The chemical using industries remain central to UK economic recovery, explains Simon Rushworth
Manufacturing in the UK is not what it once was. In the early 1990s, it contributed 20-25% of GDP; now the figure stands at around 11%. But despite this decline, the UK is still 11th on the list of manufacturing nations, and it remains a key prospect for economic growth.
The chemical using industries are a prime example of a sector where manufacturing must adopt new technologies to grow. With this in mind, those industries have come together to form a chemistry growth partnership (CGP), to invest in growing the sector. Accelerated innovation is a key factor to realise this goal, but companies must also be flexible - responding to changes in customer and supply chain demands to stay competitive in the global marketplace.
The magic formula
Formulation chemistry is an important area where consumer demand for new and improved products, available on ever-shortening timescales, is driving the decisions multinational companies make about where and how to invest in production assets. The UK government recently recognised this with a £20 million investment in a national formulation centre.
One of the most valuable goals for formulation is minimising the amount of chemical required to give a desired result. This is about more than just enhancing the efficacy of the active ingredients; it is about directing where those ingredients are delivered. Reducing the amount of chemical gives a better product, improves sustainability, supports mass customisation and reduces the cost.
In this regard, microencapsulation has received a lot of attention recently. It was initially developed for the agrichemical sector to deliver pesticides efficiently while avoiding harmful exposure, but it became a way to improve the performance of existing pesticides at a time when the regulatory climate was, in effect, preventing new pesticide development. Later, triggers were built in to break down the microcapsule walls using light, or to break them down using basic or acidic conditions, depending on the application. These advances are now spreading to pharmaceuticals, fragrances, textiles and many other sectors - the same technology could allow, for example, anticancer drugs to be selectively released in cancer cells.
Selective encapsulation is scientifically very challenging, but high-tech spin-out companies such as Aqdot are developing technologies with the potential to make huge changes to manufacturing. Aqdot’s technology won support from Innovate UK, via its 2013 formulation competition, and was then recognised by the Royal Society of Chemistry with an Emerging Technologies award in 2014.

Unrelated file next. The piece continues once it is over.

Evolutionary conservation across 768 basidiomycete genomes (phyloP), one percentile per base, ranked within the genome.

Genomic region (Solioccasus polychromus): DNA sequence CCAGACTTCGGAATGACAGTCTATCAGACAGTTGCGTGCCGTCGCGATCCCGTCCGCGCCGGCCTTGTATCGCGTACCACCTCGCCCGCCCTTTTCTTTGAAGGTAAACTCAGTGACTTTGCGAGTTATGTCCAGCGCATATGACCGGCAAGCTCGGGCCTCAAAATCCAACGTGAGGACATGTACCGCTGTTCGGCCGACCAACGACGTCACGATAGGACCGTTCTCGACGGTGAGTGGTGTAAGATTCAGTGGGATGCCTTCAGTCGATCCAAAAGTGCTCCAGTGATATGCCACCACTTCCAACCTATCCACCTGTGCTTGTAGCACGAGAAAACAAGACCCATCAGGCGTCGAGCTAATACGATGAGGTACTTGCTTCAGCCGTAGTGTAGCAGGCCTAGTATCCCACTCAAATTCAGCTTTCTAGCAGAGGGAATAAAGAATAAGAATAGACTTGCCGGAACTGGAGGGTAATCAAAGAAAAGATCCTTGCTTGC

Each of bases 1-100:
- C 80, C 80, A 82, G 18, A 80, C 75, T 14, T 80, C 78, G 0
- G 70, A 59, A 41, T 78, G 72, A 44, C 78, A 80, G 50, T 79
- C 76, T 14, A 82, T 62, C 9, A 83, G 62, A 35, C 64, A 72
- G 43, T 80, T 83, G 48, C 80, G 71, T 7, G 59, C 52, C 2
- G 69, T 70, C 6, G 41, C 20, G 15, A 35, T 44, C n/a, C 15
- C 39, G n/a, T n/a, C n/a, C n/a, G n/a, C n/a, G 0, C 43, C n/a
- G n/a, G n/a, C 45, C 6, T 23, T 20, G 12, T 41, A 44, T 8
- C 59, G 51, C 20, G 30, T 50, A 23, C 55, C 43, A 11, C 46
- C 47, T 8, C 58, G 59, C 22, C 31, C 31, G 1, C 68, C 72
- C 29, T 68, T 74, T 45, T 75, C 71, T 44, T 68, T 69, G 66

Flow chemistry and continuous manufacturing approaches have also been gathering momentum. They provide more control over the product, giving consistent compositions and functional properties. Translating from a batch process into a continuous one takes time and resources, and this relies on companies having the confidence to commit to new technologies. It is hard to create this environment for change and it relies heavily on the research base communicating the benefits of technology to industry in trial systems close to industry’s operating conditions.
In many companies, an innovation culture is stifled by attitudes to risk and the need to deliver short term returns on investment. Development pipelines require medium to long term strategies, especially where they involve adopting disruptive technologies. A prime example is Fujifilm Diosynth Biotechnologies introducing single use bioreactors. This technology took many years to reach maturity and gain industry acceptance, but now delivers huge benefits in industrial cell culture manufacturing.
Industry and academia don’t meet in this way regularly, but when they do, great things happen. In the UK, the Knowledge Transfer Network builds communities that create opportunities to lower the risk associated with research. This also enables dialogue between academia and industry so that innovation can be informed by industry’s priorities.
For example, the annual RSC speciality chemicals sector conference runs as part of the ChemSpec Europe exhibition, promoting discussion and problem solving around challenges faced by industry. This year’s Right on Target event in Cologne, Germany, will explore developments in targeted chemical delivery.
There are many hurdles to overcome, but the chemical-using industries have recognised that they must work together to implement change. Government policy is also recognising the voice of the CGP, and stakeholders in the innovation ecosystem are providing support.
However, one size does not fit all, and so navigating the pathway to success must be approached with a clear vision in mind on short, medium and long term objectives with commitment from all parties. Individual researchers, groups of academics, national centres of excellence, industry research teams and manufacturing companies all have their roles to play and must collaborate to take advantage of these opportunities.
Simon Rushworth was the lead for high value manufacturing at the UK Knowledge Transfer Network and is now lead for collaborative R&D at Epivalence